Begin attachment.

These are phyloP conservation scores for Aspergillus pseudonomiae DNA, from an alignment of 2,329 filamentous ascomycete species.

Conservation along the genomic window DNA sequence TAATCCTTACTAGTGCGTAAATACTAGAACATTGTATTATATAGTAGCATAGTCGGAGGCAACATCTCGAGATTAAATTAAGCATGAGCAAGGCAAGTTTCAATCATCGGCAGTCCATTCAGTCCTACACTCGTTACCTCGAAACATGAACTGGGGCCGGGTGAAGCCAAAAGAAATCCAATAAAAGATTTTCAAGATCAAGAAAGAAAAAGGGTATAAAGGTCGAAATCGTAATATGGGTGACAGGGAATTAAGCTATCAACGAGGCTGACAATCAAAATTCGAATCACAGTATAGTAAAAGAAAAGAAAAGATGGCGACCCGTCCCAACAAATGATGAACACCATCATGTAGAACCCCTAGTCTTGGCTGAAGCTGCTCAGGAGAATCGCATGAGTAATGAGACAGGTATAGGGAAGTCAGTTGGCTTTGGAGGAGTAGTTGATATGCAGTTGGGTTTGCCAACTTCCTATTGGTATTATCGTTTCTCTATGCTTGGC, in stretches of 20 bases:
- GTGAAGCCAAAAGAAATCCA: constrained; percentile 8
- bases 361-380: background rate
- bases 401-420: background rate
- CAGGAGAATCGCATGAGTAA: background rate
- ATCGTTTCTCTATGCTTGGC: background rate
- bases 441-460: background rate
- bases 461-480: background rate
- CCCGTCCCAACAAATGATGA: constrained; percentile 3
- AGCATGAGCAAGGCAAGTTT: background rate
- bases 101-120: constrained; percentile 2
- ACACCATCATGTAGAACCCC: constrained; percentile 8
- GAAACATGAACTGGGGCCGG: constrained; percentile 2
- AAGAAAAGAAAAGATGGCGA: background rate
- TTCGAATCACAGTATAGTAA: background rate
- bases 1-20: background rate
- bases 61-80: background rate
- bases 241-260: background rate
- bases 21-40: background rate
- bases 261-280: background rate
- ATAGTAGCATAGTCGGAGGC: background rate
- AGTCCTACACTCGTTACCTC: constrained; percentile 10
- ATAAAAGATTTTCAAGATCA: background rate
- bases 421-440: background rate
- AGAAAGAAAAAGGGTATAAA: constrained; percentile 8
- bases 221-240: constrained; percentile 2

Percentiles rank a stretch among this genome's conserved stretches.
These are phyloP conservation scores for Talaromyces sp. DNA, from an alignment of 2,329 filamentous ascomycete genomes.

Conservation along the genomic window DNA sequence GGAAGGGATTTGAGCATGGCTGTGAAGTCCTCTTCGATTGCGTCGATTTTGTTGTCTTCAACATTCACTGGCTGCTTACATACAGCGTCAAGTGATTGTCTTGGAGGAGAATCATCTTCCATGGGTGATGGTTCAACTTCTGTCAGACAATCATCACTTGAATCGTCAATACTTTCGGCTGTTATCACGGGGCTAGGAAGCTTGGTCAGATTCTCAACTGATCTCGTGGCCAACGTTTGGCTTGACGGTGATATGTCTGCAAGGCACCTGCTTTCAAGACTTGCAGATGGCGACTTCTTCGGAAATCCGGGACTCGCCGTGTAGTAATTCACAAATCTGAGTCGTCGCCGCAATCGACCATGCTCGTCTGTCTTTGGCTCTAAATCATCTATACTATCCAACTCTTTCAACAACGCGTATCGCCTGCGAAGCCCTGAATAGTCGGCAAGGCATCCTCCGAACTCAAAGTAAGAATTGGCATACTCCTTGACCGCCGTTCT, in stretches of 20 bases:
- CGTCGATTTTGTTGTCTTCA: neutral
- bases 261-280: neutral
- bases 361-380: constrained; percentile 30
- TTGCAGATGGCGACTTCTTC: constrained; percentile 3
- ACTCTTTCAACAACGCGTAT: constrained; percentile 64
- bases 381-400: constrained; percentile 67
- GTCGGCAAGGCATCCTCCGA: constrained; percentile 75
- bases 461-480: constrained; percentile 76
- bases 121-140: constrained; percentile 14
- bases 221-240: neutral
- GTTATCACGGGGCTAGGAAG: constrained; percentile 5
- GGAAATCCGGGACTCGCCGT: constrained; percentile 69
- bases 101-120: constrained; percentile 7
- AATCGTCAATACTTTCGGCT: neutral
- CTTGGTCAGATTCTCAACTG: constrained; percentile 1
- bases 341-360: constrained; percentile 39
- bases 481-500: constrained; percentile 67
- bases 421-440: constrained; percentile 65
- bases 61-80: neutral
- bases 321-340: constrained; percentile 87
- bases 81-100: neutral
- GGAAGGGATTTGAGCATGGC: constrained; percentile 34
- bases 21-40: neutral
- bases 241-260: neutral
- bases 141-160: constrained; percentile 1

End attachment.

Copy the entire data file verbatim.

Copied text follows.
These are phyloP conservation scores for Aspergillus pseudonomiae DNA, from an alignment of 2,329 filamentous ascomycete species.

Conservation along the genomic window DNA sequence TAATCCTTACTAGTGCGTAAATACTAGAACATTGTATTATATAGTAGCATAGTCGGAGGCAACATCTCGAGATTAAATTAAGCATGAGCAAGGCAAGTTTCAATCATCGGCAGTCCATTCAGTCCTACACTCGTTACCTCGAAACATGAACTGGGGCCGGGTGAAGCCAAAAGAAATCCAATAAAAGATTTTCAAGATCAAGAAAGAAAAAGGGTATAAAGGTCGAAATCGTAATATGGGTGACAGGGAATTAAGCTATCAACGAGGCTGACAATCAAAATTCGAATCACAGTATAGTAAAAGAAAAGAAAAGATGGCGACCCGTCCCAACAAATGATGAACACCATCATGTAGAACCCCTAGTCTTGGCTGAAGCTGCTCAGGAGAATCGCATGAGTAATGAGACAGGTATAGGGAAGTCAGTTGGCTTTGGAGGAGTAGTTGATATGCAGTTGGGTTTGCCAACTTCCTATTGGTATTATCGTTTCTCTATGCTTGGC, in stretches of 20 bases:
- GTGAAGCCAAAAGAAATCCA: constrained; percentile 8
- bases 361-380: background rate
- bases 401-420: background rate
- CAGGAGAATCGCATGAGTAA: background rate
- ATCGTTTCTCTATGCTTGGC: background rate
- bases 441-460: background rate
- bases 461-480: background rate
- CCCGTCCCAACAAATGATGA: constrained; percentile 3
- AGCATGAGCAAGGCAAGTTT: background rate
- bases 101-120: constrained; percentile 2
- ACACCATCATGTAGAACCCC: constrained; percentile 8
- GAAACATGAACTGGGGCCGG: constrained; percentile 2
- AAGAAAAGAAAAGATGGCGA: background rate
- TTCGAATCACAGTATAGTAA: background rate
- bases 1-20: background rate
- bases 61-80: background rate
- bases 241-260: background rate
- bases 21-40: background rate
- bases 261-280: background rate
- ATAGTAGCATAGTCGGAGGC: background rate
- AGTCCTACACTCGTTACCTC: constrained; percentile 10
- ATAAAAGATTTTCAAGATCA: background rate
- bases 421-440: background rate
- AGAAAGAAAAAGGGTATAAA: constrained; percentile 8
- bases 221-240: constrained; percentile 2

Percentiles rank a stretch among this genome's conserved stretches.
These are phyloP conservation scores for Talaromyces sp. DNA, from an alignment of 2,329 filamentous ascomycete genomes.

Conservation along the genomic window DNA sequence GGAAGGGATTTGAGCATGGCTGTGAAGTCCTCTTCGATTGCGTCGATTTTGTTGTCTTCAACATTCACTGGCTGCTTACATACAGCGTCAAGTGATTGTCTTGGAGGAGAATCATCTTCCATGGGTGATGGTTCAACTTCTGTCAGACAATCATCACTTGAATCGTCAATACTTTCGGCTGTTATCACGGGGCTAGGAAGCTTGGTCAGATTCTCAACTGATCTCGTGGCCAACGTTTGGCTTGACGGTGATATGTCTGCAAGGCACCTGCTTTCAAGACTTGCAGATGGCGACTTCTTCGGAAATCCGGGACTCGCCGTGTAGTAATTCACAAATCTGAGTCGTCGCCGCAATCGACCATGCTCGTCTGTCTTTGGCTCTAAATCATCTATACTATCCAACTCTTTCAACAACGCGTATCGCCTGCGAAGCCCTGAATAGTCGGCAAGGCATCCTCCGAACTCAAAGTAAGAATTGGCATACTCCTTGACCGCCGTTCT, in stretches of 20 bases:
- CGTCGATTTTGTTGTCTTCA: neutral
- bases 261-280: neutral
- bases 361-380: constrained; percentile 30
- TTGCAGATGGCGACTTCTTC: constrained; percentile 3
- ACTCTTTCAACAACGCGTAT: constrained; percentile 64
- bases 381-400: constrained; percentile 67
- GTCGGCAAGGCATCCTCCGA: constrained; percentile 75
- bases 461-480: constrained; percentile 76
- bases 121-140: constrained; percentile 14
- bases 221-240: neutral
- GTTATCACGGGGCTAGGAAG: constrained; percentile 5
- GGAAATCCGGGACTCGCCGT: constrained; percentile 69
- bases 101-120: constrained; percentile 7
- AATCGTCAATACTTTCGGCT: neutral
- CTTGGTCAGATTCTCAACTG: constrained; percentile 1
- bases 341-360: constrained; percentile 39
- bases 481-500: constrained; percentile 67
- bases 421-440: constrained; percentile 65
- bases 61-80: neutral
- bases 321-340: constrained; percentile 87
- bases 81-100: neutral
- GGAAGGGATTTGAGCATGGC: constrained; percentile 34
- bases 21-40: neutral
- bases 241-260: neutral
- bases 141-160: constrained; percentile 1